Spectrummy Mummy

Asperger's, Allergies, and Adventures Abroad

Posts Tagged ‘Reading

Easy

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I’ve got so much going on this week that I don’t have time to post.  But I’m such an excellent procrastinator, I’ll do just that.  This week, for instance, I’ve got a video conference tomorrow, a cocktail reception on Thursday evening, organise our family to fly out to the states on the weekend, and I need to draft the presentation for a conference upon my return.  Oh, and the thousand other things that I need to do in my job.  But I only work part-time (32 hours a week), so it should be easy.

And then there is the day to day dealing with kids with special needs.  Trying to eke out time with each to put what they learn in therapy to good use.  I’m effectively dealing with three different schools, and two sets of speech and occupational therapists.  Yet somehow I only have two kids, and their needs are comparatively mild, it really should be easy.

I was talking to a colleague today who said I make it all look so ‘easy.’  I had to laugh.  Of all the things my life is…easy would be the worst adjective.

I’m dropping balls, but somehow my juggling act keeps going.  I forgot that one of Pudding’s schools has spirit week this week, and I forgot to dress her up like a movie star on Monday.  Lucky for me that Hello Kitty is a movie star (shut up, she is!) and Pudding always opts to dress like Hello Kitty.

She is helping out in other ways too.  Taking on more little duties as I shirk them.  She has been making leaps and bounds with her reading and writing since starting in an inclusive classroom.  On Thursday Spectrummy Daddy and I will be taking her in to school for a teacher conference in which Pudding will demonstrate her progress.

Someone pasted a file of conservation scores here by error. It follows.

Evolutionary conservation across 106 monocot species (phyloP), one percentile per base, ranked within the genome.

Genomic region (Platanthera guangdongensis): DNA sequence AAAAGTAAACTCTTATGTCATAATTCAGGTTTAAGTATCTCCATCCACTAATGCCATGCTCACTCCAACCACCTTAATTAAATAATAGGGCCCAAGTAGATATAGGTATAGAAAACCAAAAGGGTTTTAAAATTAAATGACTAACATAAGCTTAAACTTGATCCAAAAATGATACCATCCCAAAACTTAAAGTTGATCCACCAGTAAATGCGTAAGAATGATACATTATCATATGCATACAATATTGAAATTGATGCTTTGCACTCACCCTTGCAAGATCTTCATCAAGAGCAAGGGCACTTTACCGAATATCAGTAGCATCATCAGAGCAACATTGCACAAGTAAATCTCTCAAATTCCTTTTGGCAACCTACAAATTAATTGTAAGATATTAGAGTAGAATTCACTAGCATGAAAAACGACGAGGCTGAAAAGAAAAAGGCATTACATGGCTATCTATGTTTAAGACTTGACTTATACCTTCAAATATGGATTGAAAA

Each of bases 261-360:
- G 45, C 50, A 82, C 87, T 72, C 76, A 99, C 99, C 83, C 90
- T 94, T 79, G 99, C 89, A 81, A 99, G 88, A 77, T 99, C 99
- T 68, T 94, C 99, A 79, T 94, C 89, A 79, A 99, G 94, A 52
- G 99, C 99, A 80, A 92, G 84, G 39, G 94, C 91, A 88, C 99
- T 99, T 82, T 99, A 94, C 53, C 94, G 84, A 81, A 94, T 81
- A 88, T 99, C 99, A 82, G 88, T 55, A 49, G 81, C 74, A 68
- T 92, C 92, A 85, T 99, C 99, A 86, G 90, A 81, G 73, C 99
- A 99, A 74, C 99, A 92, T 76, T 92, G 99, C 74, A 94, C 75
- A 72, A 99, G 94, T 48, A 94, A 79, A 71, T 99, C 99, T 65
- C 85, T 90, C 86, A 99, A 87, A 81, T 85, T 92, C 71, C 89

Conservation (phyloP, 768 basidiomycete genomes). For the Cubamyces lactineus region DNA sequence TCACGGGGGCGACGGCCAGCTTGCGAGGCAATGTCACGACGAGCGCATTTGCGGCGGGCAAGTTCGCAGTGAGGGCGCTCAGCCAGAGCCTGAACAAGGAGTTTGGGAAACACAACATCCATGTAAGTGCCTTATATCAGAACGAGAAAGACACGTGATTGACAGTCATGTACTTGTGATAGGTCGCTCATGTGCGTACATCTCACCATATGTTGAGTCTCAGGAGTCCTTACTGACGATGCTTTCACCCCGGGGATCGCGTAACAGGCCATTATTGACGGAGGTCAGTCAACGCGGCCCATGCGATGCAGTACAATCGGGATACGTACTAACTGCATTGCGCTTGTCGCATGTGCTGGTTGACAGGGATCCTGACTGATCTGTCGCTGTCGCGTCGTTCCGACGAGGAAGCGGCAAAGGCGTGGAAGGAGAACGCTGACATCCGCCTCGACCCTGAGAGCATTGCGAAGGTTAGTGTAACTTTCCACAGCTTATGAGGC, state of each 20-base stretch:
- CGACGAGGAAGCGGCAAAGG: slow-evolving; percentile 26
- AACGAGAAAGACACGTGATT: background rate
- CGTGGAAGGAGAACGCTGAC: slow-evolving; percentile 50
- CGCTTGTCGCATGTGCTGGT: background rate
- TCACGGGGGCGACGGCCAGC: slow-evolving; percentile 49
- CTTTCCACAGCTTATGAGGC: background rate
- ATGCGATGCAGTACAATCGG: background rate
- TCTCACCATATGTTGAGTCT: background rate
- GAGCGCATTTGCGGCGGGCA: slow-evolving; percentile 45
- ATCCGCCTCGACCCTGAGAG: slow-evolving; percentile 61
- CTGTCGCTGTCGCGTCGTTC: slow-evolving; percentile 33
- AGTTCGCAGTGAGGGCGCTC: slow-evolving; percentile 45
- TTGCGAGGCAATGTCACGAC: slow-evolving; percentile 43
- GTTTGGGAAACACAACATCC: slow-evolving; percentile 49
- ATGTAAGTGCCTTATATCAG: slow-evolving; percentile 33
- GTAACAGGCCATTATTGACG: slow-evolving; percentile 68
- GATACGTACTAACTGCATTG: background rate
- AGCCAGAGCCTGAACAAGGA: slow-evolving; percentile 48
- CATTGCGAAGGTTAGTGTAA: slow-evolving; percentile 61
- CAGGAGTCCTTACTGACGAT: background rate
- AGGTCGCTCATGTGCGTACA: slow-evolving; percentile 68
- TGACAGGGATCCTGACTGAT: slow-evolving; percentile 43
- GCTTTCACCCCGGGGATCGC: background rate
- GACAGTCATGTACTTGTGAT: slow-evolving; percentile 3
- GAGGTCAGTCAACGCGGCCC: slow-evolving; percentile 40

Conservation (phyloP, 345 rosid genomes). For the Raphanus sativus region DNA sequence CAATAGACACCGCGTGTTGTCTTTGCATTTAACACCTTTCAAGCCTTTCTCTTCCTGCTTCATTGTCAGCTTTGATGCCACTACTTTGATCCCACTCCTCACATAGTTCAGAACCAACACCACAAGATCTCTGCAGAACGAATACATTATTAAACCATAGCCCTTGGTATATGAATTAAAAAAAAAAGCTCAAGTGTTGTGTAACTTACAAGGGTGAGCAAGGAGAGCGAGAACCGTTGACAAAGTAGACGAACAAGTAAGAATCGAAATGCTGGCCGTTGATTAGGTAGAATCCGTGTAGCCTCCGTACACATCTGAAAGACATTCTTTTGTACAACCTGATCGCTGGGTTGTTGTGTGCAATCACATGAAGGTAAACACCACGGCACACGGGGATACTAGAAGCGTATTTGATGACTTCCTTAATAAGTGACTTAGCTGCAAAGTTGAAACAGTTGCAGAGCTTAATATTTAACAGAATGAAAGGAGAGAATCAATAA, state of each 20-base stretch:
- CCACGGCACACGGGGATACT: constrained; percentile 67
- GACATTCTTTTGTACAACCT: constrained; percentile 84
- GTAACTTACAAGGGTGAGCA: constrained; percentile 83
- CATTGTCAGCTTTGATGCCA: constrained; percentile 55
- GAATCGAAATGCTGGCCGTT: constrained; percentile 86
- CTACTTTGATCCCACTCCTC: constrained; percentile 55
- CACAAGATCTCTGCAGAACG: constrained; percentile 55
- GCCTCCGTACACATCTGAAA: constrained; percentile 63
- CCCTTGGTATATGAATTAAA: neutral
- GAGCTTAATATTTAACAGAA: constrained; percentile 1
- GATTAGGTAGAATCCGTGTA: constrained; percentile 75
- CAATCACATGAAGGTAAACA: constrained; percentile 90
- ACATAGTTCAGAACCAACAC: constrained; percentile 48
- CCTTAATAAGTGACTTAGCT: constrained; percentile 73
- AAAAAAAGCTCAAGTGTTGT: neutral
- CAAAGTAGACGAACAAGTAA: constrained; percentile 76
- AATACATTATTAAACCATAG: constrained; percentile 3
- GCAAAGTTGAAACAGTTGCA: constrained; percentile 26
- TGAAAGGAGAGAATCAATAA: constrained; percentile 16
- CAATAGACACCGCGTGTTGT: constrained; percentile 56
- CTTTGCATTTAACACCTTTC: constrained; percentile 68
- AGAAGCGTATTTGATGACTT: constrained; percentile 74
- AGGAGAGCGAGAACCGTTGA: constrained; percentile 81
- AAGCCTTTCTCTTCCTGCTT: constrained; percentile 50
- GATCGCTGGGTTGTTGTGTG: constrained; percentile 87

One thing I’ve made certain of, even as we get busier and busier, is that Pudding always reads her reading book from school every evening, then I read a story of her choice.  After she has finished, I comment on the reading log sent from the teacher.

I guess Pudding thinks that she’ll save me a job here, because tonight I went to write, and I found she’d already done it.  Her verdict on this book?  Easy.

Image

 

I don’t think any of this is easy, my love, but thank you for always reminding me that it is worth it!

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Written by Spectrummy Mummy

February 26, 2013 at 7:24 pm

The Library Book

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Library book shelves

Image via Wikipedia

You know the Mommy Wars, right?  The Stay-at-Home Moms against The Working Mothers.  Then there was the Tiger Moms versus Western Moms.

If you have More Than One you look down on the Only Child parents (unless you have as many as The Duggarts, then you’re too busy counting your kids to bother with anybody else’s).

The Single Parents have twice the workload and half the support of the Smug Marrieds, of course.

As a Special Needs Mother I admit to occasional feelings of jealousy towards the Moms of Typically Developing Kids.

The Multiple Moms must want us to shut the hell up with our easy-peasy single gestations.  And let’s not forget a gender fight when it comes to parenting.  It goes on and on.

It is time for all parents to stop fighting and unite against a common enemy.

The Library Book.

Now, I don’t hate library books per se.  In fact, one of the things I miss most when I’m living overseas is a decent library.  Free books is right up there in my list of good things.  If it hadn’t been such a hassle to join the local library here, I probably wouldn’t have resorted to downloading the victorian mathematical fantasy Flatland, which bewildered me with gender inequality throughout the dimensions.  (What do you mean I’m just a line?)